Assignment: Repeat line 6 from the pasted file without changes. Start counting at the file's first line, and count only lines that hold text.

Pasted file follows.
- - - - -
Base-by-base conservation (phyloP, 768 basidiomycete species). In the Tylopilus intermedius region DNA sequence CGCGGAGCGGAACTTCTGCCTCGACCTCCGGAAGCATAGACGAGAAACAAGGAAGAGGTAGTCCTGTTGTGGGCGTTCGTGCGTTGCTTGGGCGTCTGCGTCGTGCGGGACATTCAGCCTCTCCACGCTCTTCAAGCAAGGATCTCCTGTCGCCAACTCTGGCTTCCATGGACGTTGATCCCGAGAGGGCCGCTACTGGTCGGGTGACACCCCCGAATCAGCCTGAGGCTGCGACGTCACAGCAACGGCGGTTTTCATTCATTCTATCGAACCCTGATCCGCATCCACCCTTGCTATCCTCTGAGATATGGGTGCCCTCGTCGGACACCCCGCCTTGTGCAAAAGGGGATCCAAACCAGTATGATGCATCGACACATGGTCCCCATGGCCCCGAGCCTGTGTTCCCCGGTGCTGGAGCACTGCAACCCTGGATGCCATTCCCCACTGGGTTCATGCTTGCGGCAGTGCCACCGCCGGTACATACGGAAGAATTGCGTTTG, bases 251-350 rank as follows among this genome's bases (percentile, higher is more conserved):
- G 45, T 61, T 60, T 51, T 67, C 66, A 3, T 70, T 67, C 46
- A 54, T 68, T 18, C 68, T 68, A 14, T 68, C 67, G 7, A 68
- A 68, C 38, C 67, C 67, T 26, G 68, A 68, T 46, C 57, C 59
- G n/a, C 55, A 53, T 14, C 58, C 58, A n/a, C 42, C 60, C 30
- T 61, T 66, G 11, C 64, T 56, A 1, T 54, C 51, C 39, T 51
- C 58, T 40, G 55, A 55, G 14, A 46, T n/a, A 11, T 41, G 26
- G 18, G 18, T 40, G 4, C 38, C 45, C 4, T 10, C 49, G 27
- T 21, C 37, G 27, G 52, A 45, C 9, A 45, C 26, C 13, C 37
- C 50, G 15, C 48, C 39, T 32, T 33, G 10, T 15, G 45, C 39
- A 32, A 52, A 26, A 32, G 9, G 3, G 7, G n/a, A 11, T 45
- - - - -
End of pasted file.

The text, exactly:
- T 61, T 66, G 11, C 64, T 56, A 1, T 54, C 51, C 39, T 51